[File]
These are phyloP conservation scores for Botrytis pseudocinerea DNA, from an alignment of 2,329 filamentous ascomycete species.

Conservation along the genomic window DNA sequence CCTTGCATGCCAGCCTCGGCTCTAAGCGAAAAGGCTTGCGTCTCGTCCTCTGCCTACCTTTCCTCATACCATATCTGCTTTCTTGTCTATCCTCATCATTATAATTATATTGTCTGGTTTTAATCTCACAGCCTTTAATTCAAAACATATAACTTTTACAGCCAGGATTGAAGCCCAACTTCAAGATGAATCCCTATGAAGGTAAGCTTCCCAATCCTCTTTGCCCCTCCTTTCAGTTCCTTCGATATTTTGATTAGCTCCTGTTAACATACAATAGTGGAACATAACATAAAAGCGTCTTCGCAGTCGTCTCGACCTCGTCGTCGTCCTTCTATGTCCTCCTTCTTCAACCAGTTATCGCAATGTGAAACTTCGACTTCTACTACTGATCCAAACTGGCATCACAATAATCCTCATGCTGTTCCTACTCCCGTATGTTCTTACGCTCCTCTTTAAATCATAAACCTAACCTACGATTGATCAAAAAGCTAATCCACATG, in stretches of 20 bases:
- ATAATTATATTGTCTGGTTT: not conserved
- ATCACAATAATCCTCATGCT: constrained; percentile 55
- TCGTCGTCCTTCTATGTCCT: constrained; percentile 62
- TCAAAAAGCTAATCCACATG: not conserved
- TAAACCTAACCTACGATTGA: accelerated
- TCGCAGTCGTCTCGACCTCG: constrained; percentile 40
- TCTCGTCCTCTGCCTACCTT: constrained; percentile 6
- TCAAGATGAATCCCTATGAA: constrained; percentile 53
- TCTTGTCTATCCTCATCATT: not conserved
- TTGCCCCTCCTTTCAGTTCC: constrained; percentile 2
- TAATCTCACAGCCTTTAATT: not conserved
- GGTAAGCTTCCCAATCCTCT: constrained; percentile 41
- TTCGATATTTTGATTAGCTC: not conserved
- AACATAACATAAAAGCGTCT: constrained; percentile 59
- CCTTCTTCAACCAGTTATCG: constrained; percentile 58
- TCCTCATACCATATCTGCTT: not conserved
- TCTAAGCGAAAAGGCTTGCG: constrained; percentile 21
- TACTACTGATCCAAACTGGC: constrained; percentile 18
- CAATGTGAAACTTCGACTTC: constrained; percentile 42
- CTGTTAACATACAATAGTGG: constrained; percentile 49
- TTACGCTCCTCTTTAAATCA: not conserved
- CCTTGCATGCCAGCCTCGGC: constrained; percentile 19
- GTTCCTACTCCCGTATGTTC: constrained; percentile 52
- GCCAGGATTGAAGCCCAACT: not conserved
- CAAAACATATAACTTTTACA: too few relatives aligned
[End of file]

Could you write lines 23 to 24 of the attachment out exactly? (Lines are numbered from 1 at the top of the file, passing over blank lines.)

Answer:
- TTACGCTCCTCTTTAAATCA: not conserved
- CCTTGCATGCCAGCCTCGGC: constrained; percentile 19